BEIJING — China’s National Bureau of Statistics was set Friday to release economic data for August, a day after a surprise rate cut to aid its faltering economy.
Retail sales were expected to have risen by 3% in August from a year ago, according to a Reuters’ poll of analysts.
Industrial production was forecast to have increased by 3.9% in August from a year ago, according to the Reuters poll.
Fixed asset investment from January to August was forecast to have increased by 3.3% from a year ago, the Reuters poll showed.
China’s economic rebound from the pandemic has slowed since the second quarter, dragged down by a real estate slump. Exports, another key driver of China’s economy, have also dropped as global demand for Chinese goods wanes.
More rate cuts
The People’s Bank of China said late Thursday that it was cutting the amount of cash that banks need to have on hand by 25 basis points, effective Friday. It was the second reserve requirement ratio cut this year since one in March.
In the last several weeks, Beijing has announced a slew of measures to support the real estate market and consumption.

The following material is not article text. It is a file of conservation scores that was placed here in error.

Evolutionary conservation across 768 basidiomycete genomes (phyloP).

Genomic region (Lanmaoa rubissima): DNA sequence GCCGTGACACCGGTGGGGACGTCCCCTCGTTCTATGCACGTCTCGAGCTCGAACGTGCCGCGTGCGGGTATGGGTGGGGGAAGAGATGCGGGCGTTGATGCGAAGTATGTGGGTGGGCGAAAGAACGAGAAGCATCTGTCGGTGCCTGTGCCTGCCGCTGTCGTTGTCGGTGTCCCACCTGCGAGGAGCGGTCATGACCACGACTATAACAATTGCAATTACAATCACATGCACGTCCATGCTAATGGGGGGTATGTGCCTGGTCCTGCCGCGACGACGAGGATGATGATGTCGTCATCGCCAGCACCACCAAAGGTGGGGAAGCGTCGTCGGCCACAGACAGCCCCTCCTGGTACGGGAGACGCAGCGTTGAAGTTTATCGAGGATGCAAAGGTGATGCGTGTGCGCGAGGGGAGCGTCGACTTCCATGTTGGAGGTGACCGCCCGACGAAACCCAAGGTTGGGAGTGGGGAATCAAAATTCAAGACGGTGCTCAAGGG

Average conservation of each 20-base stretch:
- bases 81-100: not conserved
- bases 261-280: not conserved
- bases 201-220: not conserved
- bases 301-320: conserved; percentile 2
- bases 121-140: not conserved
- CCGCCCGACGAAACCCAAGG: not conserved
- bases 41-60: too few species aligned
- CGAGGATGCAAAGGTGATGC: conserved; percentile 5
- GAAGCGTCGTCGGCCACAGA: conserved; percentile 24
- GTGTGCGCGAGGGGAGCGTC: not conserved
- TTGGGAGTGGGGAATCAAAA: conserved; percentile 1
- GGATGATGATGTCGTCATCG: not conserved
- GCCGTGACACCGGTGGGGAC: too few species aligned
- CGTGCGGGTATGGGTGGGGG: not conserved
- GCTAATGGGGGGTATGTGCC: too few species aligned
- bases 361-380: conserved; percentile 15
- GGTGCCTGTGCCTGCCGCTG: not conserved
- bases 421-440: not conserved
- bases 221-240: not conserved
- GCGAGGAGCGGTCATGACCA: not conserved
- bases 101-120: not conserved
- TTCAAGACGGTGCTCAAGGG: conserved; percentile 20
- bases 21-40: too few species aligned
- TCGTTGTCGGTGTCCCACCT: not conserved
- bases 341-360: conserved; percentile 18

Monetary policy has remained relatively loose compared with aggressive rate hikes in the U.S. and Europe.
Also effective Friday is a reduction in the foreign exchange reserve requirement ratio for financial institutions to 4%, from 6%. The planned cut was announced two weeks ago.
The central bank has also trimmed other benchmark rates, such as the one-year loan prime rate.
China’s slowing economic growth
Moody’s on Thursday downgraded its outlook on China’s property sector to negative from stable. The firm expects sales to fall by around 5% over the next six to 12 months.
While the Chinese government has recently strengthened policy support for the property sector, we expect the impact on property sales to be short-lived and differentiated between tiers of cities,” Cedric Lai, vice president and senior analyst at Moody’s, said in a release.
Uncertainty about future income has kept consumer spending relatively muted.
The National Bureau of Statistics last month stopped reporting the unemployment rate for young people ages 16 to 24. The bureau said it was reassessing its methodology, and would resume releases at an unspecified date.
China’s consumer price index rose by 0.1% year-on-year in August, reversing a decline in July. Core CPI, which excludes food and energy prices, increased by the same 0.8% year-on-year pace during both months.